Faith Matters: How to still the muddy waters of overthinking: Clarity, peace and God can be found in the quiet spaces

The Rev. Cindy LaJoy in the Athol Congregational Church.

The Rev. Cindy LaJoy in the Athol Congregational Church. STAFF PHOTO/PAUL FRANZ

By THE REV. CINDY LAJOY

Community Outreach Pastor,Athol Congregational Church

Published: 04-12-2024 10:43 AM

Have you ever walked through a season of your life where, no matter how hard you tried, you were unable to see your way through to the “other side?” Maybe you have been anxious for months about a major decision you need to make, but despite your efforts to look at all angles and to weigh all imaginable outcomes, your answer is still not obvious.

All of us have found ourselves in those shoes from time to time, worrying that we will make the wrong choice and have enormous regrets later. We simmer for days …weeks … months … growing ever more frustrated as we try, in vain, to force ourselves into making a final decision that we feel comfortable with. Aggravation increases, and actually serves to push insight ever-further away so that the elusive answer remains just out of reach.

Patience is taught by virtually every major world religion, along with learning to still our minds so we can tap the well of wisdom deep within our soul-selves. This part of us knows things, if only we can be patient and quiet long enough to identify and digest this knowing.

Meditation, as well as more traditional prayer, helps us tap this well of wisdom and awareness we each carry around with us. Christianity teaches us in Psalm 46:10 to, “Be still and know I am God,” and in the famous 23rd Psalm we are reminded that God will “lead us beside still waters, He restoreth my soul.”

Zen master, Nakagawa Soen Roshi, taught how to still the mind when he shared, “When holding a pot of water, how to make still? Not by shaking – just hold carefully and let settle.” And Lao Tzu explained from the Taoist perspective, “Do you have the patience to wait until the mud settles and the water is clear?”

When we can finally manage to calm our mind, it is shocking how quickly our mind can perceive correct answers and directions. It is when we “muddy the waters” by overthinking and over-analyzing that we, ourselves, create the murkiness that hides the hidden truth we need to find.

Getting out of our own heads may be the single most difficult task we ever face. The running inner-commentator we all carry around with us can be so loud sometimes, and finding ways to quiet our minds can be a huge challenge, particularly in our 21st century noisy lives. How else might we calm the inner voice so we can hear the True Voice within?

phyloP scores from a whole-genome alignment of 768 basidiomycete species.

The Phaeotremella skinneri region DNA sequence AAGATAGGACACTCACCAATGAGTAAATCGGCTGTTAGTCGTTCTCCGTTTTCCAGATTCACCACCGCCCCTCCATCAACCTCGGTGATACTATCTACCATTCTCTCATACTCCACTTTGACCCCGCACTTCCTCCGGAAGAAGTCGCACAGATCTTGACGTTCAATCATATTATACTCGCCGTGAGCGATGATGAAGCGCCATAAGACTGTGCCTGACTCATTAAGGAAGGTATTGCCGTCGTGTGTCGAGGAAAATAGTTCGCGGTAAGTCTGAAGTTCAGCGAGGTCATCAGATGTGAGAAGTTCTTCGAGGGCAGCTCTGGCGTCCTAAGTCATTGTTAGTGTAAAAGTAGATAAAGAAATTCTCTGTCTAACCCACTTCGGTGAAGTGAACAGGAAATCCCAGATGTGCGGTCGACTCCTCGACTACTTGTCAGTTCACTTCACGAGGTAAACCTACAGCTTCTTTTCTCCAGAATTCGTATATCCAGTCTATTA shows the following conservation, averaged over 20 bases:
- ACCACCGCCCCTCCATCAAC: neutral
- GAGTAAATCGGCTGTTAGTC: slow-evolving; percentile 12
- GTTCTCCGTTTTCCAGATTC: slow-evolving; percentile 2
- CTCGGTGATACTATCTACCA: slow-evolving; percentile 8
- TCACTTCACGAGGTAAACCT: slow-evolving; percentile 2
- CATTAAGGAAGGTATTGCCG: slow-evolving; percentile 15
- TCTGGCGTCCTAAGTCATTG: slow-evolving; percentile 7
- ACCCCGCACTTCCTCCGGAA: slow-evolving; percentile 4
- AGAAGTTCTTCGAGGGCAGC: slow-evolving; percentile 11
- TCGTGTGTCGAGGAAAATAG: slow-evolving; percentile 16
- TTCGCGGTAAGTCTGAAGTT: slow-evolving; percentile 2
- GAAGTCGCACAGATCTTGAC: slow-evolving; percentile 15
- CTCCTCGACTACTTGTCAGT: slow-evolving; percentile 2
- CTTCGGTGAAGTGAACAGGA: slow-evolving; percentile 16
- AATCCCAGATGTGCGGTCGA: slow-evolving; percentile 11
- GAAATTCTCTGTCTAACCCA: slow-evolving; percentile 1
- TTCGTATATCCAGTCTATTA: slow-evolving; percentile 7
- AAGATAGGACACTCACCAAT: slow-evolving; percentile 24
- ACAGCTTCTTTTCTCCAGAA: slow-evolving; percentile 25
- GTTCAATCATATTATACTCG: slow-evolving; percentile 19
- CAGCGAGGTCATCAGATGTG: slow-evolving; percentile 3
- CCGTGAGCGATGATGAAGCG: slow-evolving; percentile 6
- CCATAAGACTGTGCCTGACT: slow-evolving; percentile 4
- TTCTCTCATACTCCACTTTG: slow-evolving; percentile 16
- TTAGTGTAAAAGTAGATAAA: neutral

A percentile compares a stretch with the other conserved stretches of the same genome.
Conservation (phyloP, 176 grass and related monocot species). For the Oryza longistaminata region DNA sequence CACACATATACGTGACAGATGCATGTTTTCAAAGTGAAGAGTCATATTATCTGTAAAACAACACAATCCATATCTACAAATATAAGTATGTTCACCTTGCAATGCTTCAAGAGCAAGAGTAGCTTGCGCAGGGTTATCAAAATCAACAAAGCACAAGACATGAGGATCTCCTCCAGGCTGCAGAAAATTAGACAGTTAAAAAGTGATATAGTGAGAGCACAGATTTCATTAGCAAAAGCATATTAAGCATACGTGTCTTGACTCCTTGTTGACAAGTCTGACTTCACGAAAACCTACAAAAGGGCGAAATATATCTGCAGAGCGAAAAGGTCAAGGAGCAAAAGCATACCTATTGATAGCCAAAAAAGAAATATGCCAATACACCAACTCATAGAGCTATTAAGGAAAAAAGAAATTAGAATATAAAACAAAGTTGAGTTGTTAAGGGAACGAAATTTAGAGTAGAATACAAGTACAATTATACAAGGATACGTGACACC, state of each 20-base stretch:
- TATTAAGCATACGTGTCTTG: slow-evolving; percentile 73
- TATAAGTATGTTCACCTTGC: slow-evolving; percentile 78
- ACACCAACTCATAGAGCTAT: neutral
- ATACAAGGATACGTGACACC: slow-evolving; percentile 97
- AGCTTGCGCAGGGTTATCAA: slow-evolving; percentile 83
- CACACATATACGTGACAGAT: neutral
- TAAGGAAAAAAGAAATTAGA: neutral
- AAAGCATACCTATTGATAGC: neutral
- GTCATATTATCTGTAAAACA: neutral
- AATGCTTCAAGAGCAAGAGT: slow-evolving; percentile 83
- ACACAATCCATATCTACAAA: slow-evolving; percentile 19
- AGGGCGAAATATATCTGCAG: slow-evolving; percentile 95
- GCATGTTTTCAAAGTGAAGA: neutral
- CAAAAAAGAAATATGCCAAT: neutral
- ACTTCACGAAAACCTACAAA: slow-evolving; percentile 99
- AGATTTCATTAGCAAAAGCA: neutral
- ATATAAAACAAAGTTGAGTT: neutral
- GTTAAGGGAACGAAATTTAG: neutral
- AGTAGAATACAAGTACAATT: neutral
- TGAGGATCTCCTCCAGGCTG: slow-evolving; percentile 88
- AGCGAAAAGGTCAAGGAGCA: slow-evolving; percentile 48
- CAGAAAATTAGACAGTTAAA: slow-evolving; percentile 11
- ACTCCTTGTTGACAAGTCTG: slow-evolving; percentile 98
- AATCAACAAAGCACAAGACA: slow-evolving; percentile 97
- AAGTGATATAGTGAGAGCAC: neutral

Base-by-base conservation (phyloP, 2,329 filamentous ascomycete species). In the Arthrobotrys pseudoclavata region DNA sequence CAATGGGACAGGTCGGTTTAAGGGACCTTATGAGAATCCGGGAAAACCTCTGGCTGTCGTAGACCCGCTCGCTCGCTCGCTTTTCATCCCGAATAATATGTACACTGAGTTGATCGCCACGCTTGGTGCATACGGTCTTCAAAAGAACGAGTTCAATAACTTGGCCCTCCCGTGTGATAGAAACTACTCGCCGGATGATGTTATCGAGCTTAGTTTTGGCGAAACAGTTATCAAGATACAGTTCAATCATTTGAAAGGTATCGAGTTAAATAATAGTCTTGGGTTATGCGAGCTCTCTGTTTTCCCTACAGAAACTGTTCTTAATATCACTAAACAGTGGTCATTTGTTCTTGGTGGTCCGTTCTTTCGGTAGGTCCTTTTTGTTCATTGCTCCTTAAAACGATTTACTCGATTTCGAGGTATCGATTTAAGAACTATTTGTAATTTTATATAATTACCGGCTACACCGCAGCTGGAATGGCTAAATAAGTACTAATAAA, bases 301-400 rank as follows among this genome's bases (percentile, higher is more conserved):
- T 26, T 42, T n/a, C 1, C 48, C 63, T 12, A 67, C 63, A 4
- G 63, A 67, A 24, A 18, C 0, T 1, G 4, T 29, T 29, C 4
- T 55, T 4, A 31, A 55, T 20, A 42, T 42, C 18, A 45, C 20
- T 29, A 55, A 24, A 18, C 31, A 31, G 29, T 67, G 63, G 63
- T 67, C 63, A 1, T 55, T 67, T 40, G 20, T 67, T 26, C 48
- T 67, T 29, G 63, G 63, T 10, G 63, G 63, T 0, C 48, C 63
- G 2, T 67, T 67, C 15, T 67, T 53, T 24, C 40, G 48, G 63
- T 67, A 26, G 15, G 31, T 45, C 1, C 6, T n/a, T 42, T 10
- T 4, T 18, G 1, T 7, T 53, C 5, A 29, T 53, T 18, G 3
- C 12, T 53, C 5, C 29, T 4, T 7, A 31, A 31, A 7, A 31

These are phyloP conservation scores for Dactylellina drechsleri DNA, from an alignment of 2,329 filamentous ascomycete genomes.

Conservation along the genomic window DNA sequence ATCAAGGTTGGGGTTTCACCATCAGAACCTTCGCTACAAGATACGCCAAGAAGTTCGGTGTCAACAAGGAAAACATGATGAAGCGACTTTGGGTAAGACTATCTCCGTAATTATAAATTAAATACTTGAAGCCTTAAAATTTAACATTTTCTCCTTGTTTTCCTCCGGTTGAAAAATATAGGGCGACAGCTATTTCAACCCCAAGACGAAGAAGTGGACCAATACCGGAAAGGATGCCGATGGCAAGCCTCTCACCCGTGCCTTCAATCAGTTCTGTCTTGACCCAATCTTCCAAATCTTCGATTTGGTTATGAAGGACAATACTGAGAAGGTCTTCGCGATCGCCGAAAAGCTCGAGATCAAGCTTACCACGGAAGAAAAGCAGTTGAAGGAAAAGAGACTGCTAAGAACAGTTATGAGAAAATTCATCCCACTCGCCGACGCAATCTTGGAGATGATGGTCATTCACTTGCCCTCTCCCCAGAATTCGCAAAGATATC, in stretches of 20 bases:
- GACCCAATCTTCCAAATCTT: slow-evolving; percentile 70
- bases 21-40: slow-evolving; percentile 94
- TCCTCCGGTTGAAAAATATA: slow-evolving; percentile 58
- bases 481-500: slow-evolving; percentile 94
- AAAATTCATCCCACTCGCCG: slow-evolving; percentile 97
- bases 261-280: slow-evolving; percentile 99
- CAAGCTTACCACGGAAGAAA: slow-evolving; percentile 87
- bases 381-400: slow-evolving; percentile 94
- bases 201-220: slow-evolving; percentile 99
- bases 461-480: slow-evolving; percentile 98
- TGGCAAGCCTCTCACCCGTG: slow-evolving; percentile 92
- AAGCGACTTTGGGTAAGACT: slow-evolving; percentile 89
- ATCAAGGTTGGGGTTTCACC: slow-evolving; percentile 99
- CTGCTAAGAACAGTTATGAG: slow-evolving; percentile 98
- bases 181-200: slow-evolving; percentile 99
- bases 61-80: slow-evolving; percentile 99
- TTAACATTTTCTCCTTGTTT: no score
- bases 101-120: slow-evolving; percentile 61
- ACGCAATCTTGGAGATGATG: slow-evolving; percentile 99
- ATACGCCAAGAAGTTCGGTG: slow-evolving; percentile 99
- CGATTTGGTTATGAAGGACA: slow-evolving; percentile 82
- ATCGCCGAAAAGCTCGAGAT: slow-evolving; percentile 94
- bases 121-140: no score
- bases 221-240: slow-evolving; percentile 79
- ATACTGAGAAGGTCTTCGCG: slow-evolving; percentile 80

Many people associate meditation or prayer with sitting in a traditional position with incense and singing bowls surrounding us, and many people have been taught to “do” prayer by folding your hands and internally having a conversation with God. But there are as many ways of quieting our minds as there are people, and there is no right way to do it. Some folks use instrumental music to help them refocus and calm their minds, others will use visual meditation with videos online of geometric tunnels or repetitive patterns to slow the mental churning. Another method that works well for many is walking meditation, whether in a labyrinth or just strolling peacefully through your own neighborhood or a local park. Doing any kind of repetitive task can free your mind from perseverating around a problem, and still the muddy waters of thought.

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The importance of quieting our thoughts can’t be over-stated, for that is when the spark of understanding arrives. That muddy water can’t reveal to us what we most need to see clearly, and the roiling waters only serve to further confound us. If you are seeking clarity, God can be found in the quiet spaces, and peace in our hearts can be experienced with intentional inaction. So if you are pondering a difficult situation remind yourself of this: Be still … and know.

Athol Congregational Church, UCC, is a local community of faith that is “small enough to know you, large enough to serve.” We celebrate in-person worship as well as offer Facebook livestream services under “Athol Congregational Videos.” Our pastors and members are available for conversation on our Athol Congregational Church Facebook page, and through private messages. We would love to connect! We offer long-distance Reiki through our certified practitioners, are willing to pray with you, and want to know you, whoever you are. We are located at 1225 Chestnut Street in Athol, and can be reached at 978-249-6202.